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CMS Dietary Update

October 10th, 2016

CMS recently published three changes to the hospital condition of participations (CoPs) under Appendix A.

Appendix A is the manual for larger hospitals. CMS first published the final regulation changes in the federal register that became effective July 11, 2014. These interpretive guidelines explain the changes were published in a CMS survey memo dated January 30, 2015. The manual will be amended to include these changes.

CMS has a separate manual for critical access hospitals under Appendix W. CMS has also rewritten all of the dietary standards for critical access hospitals in an advance memo dated Jan. 16, 2015.

CMS made changes to tag number 629 and 630 and tag 628 was deleted. The tag numbers appear in the upper hand corner in the manual.

The primary reason for the change was to allow the board and medical staff to have the option to credential and privilege (C&P) the dietician or qualified nutrition specialist to write an order for a patient’s diet. Diet includes whatever the patient’s diet is such as therapeutic diet, supplemental feedings, or TPN (enteral or parenteral nutrition).

Therapeutic diet refers to a diet ordered as part of the patient’s treatment for a disease or clinical condition to eliminate, decrease, or increase certain substances in the diet, such as potassium or sodium, or to provide mechanically altered food when indicated.

In the past, many physicians would order a consult with the dietician for a recommendation of a therapeutic diet. The dietician would then write a recommendation as a consult. If the nurse on duty or the dietician did not call the physician, the hospital could be at risk for a deficiency if it simply waited until the next day when the physician made rounds. The practitioner would generally adopt the recommendation. This process involved interrupting the physician. The verbal order then needed to be signed off. Now the dietician who is C&P to write orders can simply write the diet order. If the physician disagrees the order can always be amended.

So if C&P, the dietician or qualified nutritional specialist could order diet, which they are trained to do, without supervision or the approval of the physician or practitioner. However, it is important to note that this cannot be done by policy and procedure only. The qualified dietician must be credentialed and privileged by the medical staff and this must be approved by the board. The order must be documented in the medical record.

CMS notes that in some states this person may be referred to as a licensed dietician or a registered dietician. Registered dieticians may be defined to include one who is registered with the Commission on Dietetic Registration or as defined by state law.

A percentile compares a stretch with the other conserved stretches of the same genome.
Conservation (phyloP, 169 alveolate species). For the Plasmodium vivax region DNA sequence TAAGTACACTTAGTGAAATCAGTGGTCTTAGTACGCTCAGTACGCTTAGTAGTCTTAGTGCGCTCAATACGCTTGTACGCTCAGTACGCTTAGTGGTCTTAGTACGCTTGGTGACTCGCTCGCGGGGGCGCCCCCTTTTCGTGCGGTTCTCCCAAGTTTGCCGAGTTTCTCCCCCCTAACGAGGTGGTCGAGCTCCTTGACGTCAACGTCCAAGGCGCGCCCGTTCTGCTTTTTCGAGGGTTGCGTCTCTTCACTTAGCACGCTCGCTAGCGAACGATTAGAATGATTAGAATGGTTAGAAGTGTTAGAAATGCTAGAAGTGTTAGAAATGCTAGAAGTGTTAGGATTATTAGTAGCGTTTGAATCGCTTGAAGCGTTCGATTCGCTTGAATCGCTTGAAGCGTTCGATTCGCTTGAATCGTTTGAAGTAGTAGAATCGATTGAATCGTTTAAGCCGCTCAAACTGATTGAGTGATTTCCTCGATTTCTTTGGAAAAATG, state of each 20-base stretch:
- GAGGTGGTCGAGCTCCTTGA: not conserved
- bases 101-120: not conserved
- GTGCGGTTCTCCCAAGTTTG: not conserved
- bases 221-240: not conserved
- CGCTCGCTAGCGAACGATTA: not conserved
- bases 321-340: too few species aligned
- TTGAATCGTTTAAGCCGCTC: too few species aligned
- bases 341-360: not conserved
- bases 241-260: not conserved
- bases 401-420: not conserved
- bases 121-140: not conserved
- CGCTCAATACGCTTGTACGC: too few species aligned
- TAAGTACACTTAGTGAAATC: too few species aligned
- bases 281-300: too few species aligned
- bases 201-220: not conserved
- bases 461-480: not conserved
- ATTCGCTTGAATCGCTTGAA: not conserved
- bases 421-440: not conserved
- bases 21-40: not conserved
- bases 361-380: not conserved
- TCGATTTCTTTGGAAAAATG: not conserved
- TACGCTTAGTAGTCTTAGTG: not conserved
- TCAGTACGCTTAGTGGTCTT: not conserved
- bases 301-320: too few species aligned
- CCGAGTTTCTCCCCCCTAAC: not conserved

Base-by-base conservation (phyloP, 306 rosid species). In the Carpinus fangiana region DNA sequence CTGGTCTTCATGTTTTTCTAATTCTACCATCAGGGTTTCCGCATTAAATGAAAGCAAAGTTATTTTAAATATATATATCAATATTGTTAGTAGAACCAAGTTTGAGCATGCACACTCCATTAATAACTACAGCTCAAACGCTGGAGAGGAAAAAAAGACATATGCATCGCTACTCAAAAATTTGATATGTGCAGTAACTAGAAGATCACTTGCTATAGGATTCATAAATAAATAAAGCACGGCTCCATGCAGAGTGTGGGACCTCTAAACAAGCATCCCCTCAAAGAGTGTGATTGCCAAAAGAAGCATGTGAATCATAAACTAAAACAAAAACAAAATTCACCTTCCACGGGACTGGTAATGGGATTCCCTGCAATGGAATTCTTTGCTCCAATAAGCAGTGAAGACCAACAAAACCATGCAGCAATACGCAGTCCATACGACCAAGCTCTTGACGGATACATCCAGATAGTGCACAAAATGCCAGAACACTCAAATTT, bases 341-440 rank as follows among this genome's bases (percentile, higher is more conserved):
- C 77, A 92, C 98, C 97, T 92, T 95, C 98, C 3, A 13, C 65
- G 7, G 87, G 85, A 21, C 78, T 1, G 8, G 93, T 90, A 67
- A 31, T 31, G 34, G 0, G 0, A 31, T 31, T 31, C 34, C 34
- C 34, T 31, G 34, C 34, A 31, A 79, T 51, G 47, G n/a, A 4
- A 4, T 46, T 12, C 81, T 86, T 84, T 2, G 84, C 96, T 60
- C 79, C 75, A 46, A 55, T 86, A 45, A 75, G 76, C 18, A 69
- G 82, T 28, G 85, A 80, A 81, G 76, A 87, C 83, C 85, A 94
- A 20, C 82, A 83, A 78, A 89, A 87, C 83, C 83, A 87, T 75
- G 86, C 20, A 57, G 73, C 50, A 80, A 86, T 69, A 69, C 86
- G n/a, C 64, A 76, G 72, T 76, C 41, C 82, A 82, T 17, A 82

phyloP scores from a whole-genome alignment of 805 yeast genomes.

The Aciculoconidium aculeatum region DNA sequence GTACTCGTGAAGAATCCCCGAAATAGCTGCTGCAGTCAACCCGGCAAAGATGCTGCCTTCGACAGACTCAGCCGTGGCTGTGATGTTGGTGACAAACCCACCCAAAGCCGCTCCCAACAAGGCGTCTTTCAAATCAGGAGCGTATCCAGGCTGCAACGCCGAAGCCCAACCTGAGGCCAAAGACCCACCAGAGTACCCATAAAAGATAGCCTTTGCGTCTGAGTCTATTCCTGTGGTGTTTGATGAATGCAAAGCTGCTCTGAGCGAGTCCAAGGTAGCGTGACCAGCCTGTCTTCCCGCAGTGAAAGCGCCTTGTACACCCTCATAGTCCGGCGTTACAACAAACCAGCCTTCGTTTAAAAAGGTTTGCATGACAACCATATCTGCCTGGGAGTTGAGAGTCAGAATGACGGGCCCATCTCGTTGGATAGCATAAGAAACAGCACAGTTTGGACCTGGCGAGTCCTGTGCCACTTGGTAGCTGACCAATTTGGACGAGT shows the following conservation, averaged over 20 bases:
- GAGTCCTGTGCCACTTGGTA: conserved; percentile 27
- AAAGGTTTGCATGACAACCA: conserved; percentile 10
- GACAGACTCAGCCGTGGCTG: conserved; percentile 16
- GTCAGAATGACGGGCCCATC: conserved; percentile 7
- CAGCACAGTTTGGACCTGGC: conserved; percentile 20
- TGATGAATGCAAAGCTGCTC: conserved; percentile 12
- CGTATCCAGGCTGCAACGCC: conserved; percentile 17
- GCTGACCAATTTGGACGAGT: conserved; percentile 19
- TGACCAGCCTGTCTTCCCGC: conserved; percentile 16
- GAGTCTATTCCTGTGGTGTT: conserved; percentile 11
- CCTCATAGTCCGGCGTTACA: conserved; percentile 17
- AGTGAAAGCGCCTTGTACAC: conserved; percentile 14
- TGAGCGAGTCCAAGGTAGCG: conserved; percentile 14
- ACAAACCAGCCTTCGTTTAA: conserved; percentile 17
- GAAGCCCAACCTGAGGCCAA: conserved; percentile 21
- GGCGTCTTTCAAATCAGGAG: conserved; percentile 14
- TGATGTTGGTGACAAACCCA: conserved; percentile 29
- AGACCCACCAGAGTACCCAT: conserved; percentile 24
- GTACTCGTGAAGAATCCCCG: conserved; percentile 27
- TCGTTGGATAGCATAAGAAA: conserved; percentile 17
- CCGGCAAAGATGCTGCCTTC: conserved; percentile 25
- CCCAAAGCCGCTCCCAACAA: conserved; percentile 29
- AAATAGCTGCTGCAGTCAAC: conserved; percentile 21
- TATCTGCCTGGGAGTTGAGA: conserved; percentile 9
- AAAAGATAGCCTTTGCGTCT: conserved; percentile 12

The state must also not prohibit the practice of ordering the patient’s diet. The American Dietetics’ Association has a map showing the states that may prohibit this at www.eatright.org.

Tag 629 now states that the individual patient nutritional needs must be met in accordance with recommended dietary practices. Patients must be assessed for risk of nutritional deficiencies. If present then this may be in the patient’s plan of care. It could include the need to monitor intake, I&O, daily weights, or lab values.

CMS discusses the Institute of Medicine’s food and nutrition board’s dietary reference intake. This includes four reference values including the Recommended Dietary Allowance or the recommended dietary allowances, which is the average dietary intake of nutrition sufficient for healthy people.

Tag 629 also discusses when a patient may need a comprehensive assessment. In many hospitals, the RN does an admission assessment which includes a nutritional screen. This may prompt the dietician to do a nutritional assessment when indicated by the patient’s condition. This may include if the patient has a medical or surgical condition that interferes with the ability to digest and absorb nutrients. The patient may have symptoms indicating a risk for malnutrition, such as anorexia nervosa, bulimia, electrolyte imbalance, or end stage renal disease. The patient’s medical condition could be adversely affected by intake and need a special diet as those patients with heart failure, diabetes, or renal disease. Patient may be at risk if receiving artificial nutrition such as tube feedings, TPN, or peripheral parental nutrition.